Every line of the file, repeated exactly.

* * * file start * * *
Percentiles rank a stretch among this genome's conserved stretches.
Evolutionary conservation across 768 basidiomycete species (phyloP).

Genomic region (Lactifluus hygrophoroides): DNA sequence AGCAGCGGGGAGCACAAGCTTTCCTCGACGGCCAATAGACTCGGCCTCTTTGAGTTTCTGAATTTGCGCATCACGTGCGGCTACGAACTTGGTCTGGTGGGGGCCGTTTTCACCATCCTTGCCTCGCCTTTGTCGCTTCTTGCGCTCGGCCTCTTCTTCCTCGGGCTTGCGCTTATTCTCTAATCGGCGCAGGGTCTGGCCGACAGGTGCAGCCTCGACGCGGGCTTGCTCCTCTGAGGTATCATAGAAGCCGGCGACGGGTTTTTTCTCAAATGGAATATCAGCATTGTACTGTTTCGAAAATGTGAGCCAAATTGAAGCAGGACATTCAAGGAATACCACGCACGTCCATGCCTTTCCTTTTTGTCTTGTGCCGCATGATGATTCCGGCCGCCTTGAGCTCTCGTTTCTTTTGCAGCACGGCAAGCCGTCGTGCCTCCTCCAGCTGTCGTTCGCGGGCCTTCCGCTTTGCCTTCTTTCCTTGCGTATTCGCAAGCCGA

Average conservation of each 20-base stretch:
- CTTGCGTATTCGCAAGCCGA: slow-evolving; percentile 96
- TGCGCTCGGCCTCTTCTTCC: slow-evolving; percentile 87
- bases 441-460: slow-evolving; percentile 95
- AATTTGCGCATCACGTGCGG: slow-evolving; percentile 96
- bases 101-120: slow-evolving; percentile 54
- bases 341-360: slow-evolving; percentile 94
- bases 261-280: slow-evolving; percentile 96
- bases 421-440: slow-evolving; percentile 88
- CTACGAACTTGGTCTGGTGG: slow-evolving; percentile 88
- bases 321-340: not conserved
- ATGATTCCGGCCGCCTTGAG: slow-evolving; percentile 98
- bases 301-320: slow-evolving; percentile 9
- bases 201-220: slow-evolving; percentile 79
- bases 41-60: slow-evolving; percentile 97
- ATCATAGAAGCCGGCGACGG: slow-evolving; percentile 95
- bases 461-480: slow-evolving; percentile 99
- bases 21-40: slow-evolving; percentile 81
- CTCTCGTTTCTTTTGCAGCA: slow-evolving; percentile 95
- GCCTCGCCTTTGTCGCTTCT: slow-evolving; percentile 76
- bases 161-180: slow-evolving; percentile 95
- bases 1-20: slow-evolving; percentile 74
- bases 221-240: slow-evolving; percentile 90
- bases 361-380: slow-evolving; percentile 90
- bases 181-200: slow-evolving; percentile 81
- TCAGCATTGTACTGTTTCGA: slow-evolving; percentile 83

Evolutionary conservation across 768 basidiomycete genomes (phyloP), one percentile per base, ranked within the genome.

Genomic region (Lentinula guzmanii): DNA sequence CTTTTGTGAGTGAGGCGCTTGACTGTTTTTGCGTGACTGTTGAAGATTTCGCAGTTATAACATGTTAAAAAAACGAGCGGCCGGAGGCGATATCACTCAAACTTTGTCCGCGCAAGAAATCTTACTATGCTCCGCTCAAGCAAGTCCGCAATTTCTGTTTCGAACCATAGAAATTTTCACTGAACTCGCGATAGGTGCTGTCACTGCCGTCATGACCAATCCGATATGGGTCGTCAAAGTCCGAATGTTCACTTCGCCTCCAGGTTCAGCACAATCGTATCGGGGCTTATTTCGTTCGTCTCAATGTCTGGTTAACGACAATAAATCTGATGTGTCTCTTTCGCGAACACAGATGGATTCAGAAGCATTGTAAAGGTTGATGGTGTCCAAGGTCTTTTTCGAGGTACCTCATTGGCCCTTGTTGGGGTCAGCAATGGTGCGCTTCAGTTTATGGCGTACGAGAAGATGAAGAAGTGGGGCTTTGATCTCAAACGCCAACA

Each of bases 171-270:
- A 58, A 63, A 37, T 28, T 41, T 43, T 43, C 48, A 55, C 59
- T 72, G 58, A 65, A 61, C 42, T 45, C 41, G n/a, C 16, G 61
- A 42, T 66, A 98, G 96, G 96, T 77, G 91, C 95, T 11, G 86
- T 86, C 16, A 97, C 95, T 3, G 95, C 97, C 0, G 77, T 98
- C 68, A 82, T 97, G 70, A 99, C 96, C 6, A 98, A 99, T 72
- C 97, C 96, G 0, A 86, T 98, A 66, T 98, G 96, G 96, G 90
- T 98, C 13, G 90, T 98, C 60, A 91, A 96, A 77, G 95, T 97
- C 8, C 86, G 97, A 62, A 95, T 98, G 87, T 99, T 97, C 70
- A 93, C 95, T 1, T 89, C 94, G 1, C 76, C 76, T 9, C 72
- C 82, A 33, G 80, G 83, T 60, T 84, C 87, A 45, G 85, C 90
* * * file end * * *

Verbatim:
Percentiles rank a stretch among this genome's conserved stretches.
Evolutionary conservation across 768 basidiomycete species (phyloP).

Genomic region (Lactifluus hygrophoroides): DNA sequence AGCAGCGGGGAGCACAAGCTTTCCTCGACGGCCAATAGACTCGGCCTCTTTGAGTTTCTGAATTTGCGCATCACGTGCGGCTACGAACTTGGTCTGGTGGGGGCCGTTTTCACCATCCTTGCCTCGCCTTTGTCGCTTCTTGCGCTCGGCCTCTTCTTCCTCGGGCTTGCGCTTATTCTCTAATCGGCGCAGGGTCTGGCCGACAGGTGCAGCCTCGACGCGGGCTTGCTCCTCTGAGGTATCATAGAAGCCGGCGACGGGTTTTTTCTCAAATGGAATATCAGCATTGTACTGTTTCGAAAATGTGAGCCAAATTGAAGCAGGACATTCAAGGAATACCACGCACGTCCATGCCTTTCCTTTTTGTCTTGTGCCGCATGATGATTCCGGCCGCCTTGAGCTCTCGTTTCTTTTGCAGCACGGCAAGCCGTCGTGCCTCCTCCAGCTGTCGTTCGCGGGCCTTCCGCTTTGCCTTCTTTCCTTGCGTATTCGCAAGCCGA

Average conservation of each 20-base stretch:
- CTTGCGTATTCGCAAGCCGA: slow-evolving; percentile 96
- TGCGCTCGGCCTCTTCTTCC: slow-evolving; percentile 87
- bases 441-460: slow-evolving; percentile 95
- AATTTGCGCATCACGTGCGG: slow-evolving; percentile 96
- bases 101-120: slow-evolving; percentile 54
- bases 341-360: slow-evolving; percentile 94
- bases 261-280: slow-evolving; percentile 96
- bases 421-440: slow-evolving; percentile 88
- CTACGAACTTGGTCTGGTGG: slow-evolving; percentile 88
- bases 321-340: not conserved
- ATGATTCCGGCCGCCTTGAG: slow-evolving; percentile 98
- bases 301-320: slow-evolving; percentile 9
- bases 201-220: slow-evolving; percentile 79
- bases 41-60: slow-evolving; percentile 97
- ATCATAGAAGCCGGCGACGG: slow-evolving; percentile 95
- bases 461-480: slow-evolving; percentile 99
- bases 21-40: slow-evolving; percentile 81
- CTCTCGTTTCTTTTGCAGCA: slow-evolving; percentile 95
- GCCTCGCCTTTGTCGCTTCT: slow-evolving; percentile 76
- bases 161-180: slow-evolving; percentile 95
- bases 1-20: slow-evolving; percentile 74
- bases 221-240: slow-evolving; percentile 90
- bases 361-380: slow-evolving; percentile 90
- bases 181-200: slow-evolving; percentile 81
- TCAGCATTGTACTGTTTCGA: slow-evolving; percentile 83

Evolutionary conservation across 768 basidiomycete genomes (phyloP), one percentile per base, ranked within the genome.

Genomic region (Lentinula guzmanii): DNA sequence CTTTTGTGAGTGAGGCGCTTGACTGTTTTTGCGTGACTGTTGAAGATTTCGCAGTTATAACATGTTAAAAAAACGAGCGGCCGGAGGCGATATCACTCAAACTTTGTCCGCGCAAGAAATCTTACTATGCTCCGCTCAAGCAAGTCCGCAATTTCTGTTTCGAACCATAGAAATTTTCACTGAACTCGCGATAGGTGCTGTCACTGCCGTCATGACCAATCCGATATGGGTCGTCAAAGTCCGAATGTTCACTTCGCCTCCAGGTTCAGCACAATCGTATCGGGGCTTATTTCGTTCGTCTCAATGTCTGGTTAACGACAATAAATCTGATGTGTCTCTTTCGCGAACACAGATGGATTCAGAAGCATTGTAAAGGTTGATGGTGTCCAAGGTCTTTTTCGAGGTACCTCATTGGCCCTTGTTGGGGTCAGCAATGGTGCGCTTCAGTTTATGGCGTACGAGAAGATGAAGAAGTGGGGCTTTGATCTCAAACGCCAACA

Each of bases 171-270:
- A 58, A 63, A 37, T 28, T 41, T 43, T 43, C 48, A 55, C 59
- T 72, G 58, A 65, A 61, C 42, T 45, C 41, G n/a, C 16, G 61
- A 42, T 66, A 98, G 96, G 96, T 77, G 91, C 95, T 11, G 86
- T 86, C 16, A 97, C 95, T 3, G 95, C 97, C 0, G 77, T 98
- C 68, A 82, T 97, G 70, A 99, C 96, C 6, A 98, A 99, T 72
- C 97, C 96, G 0, A 86, T 98, A 66, T 98, G 96, G 96, G 90
- T 98, C 13, G 90, T 98, C 60, A 91, A 96, A 77, G 95, T 97
- C 8, C 86, G 97, A 62, A 95, T 98, G 87, T 99, T 97, C 70
- A 93, C 95, T 1, T 89, C 94, G 1, C 76, C 76, T 9, C 72
- C 82, A 33, G 80, G 83, T 60, T 84, C 87, A 45, G 85, C 90